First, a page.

Fair enough. But in that case, why on earth is Ban Ki-Moon the cover celebrity for this issue focused on the better side of Africa? In an article on this latest bout of Vogue creativity, the Guardian suggests that Ban is such a big draw — interviewed by Italian Vogue editor Franca Sozzani — that his starring appearance suggests Vogue is serious about giving Africa a boost.

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The UN and the Terrorism Trade

May 13th, 2012 - 4:02 am

Compensation of victims of terrorism sounds like a good idea. But is this something the United Nations should be involved with?

Fresh from the Guardian newspaper comes a dispatch headlined “UN moves to compensate the victims of terror: Report will recommend far-reaching changes to rebalance international law in favor of those who have suffered.”

The report in question, details of which have apparently leaked to the British press, is the work of the UN’s special rapporteur for counter-terrorim and human rights, British lawyer Ben Emmerson. In it, according to the Guardian, Emmerson proposes a global overhaul of insurance policies, to provide for compensation to victims and next of kin, in the event of terrorist attacks. This coverage would affect everything from travel to medical to life insurance, including “as appropriate, restitution, compensation and rehabilitation.” The Guardian article notes that this report, if accepted by the relevant UN bodies, would entail a system in which all UN member states would adopt a uniform set of standards for compensating victims of terrorism.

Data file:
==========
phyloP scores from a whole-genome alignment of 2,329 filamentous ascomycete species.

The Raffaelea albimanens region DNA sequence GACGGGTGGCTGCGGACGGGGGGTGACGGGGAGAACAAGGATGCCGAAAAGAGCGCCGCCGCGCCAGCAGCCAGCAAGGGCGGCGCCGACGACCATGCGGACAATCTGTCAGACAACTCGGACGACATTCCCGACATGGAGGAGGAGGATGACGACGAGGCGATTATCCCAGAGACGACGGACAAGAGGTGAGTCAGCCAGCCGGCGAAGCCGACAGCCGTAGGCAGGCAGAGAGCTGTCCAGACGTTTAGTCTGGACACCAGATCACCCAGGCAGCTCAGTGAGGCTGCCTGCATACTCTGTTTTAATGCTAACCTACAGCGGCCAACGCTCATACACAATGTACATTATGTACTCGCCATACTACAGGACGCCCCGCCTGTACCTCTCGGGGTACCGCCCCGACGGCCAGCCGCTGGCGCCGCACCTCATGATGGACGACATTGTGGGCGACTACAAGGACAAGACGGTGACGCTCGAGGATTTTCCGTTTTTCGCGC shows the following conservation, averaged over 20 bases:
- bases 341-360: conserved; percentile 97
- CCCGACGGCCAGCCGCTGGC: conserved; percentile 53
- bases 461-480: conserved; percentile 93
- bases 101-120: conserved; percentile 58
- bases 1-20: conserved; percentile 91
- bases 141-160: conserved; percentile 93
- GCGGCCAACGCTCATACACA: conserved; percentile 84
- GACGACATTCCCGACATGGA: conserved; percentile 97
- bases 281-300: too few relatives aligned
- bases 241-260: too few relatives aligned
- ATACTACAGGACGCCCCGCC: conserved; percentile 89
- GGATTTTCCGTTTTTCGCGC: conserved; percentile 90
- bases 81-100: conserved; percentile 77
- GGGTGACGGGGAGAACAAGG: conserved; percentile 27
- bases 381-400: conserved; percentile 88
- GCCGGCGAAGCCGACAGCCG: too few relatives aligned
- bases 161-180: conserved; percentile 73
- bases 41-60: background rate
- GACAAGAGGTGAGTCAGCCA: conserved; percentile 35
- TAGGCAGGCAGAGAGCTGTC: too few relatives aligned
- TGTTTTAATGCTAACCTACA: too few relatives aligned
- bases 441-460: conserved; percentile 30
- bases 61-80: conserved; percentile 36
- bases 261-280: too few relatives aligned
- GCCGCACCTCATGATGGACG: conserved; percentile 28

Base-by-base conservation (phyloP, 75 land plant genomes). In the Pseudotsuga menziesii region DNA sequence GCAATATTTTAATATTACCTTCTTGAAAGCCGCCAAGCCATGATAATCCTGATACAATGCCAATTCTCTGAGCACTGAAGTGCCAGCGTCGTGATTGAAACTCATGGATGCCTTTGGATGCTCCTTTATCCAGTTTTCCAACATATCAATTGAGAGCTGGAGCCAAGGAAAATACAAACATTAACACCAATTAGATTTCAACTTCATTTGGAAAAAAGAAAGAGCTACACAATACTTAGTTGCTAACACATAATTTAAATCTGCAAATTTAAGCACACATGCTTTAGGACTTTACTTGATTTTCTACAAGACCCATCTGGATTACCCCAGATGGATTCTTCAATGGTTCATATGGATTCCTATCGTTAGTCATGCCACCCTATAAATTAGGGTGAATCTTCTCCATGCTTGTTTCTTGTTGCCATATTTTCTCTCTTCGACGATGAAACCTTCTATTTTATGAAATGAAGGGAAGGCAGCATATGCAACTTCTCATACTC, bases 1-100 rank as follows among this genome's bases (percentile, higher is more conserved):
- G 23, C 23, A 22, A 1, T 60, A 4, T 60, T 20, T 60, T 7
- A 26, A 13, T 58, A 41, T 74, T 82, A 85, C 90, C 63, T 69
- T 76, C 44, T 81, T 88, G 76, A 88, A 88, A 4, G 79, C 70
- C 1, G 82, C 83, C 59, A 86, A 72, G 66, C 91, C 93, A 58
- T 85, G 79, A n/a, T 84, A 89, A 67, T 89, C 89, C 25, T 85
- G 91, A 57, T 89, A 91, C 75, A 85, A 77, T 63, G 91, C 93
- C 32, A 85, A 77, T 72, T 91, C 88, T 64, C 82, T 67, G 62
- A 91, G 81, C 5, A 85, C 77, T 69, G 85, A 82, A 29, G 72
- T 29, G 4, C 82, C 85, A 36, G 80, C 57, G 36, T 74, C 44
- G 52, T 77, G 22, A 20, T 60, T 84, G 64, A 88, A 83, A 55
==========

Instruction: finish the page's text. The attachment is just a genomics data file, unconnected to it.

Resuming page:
There’s plenty to be said for the idea that justice should be done. In this regard the Guardian cites the case of a British citizen, Will Pike, wounded in the 2008  Islamist terrorist attack on Mumbai.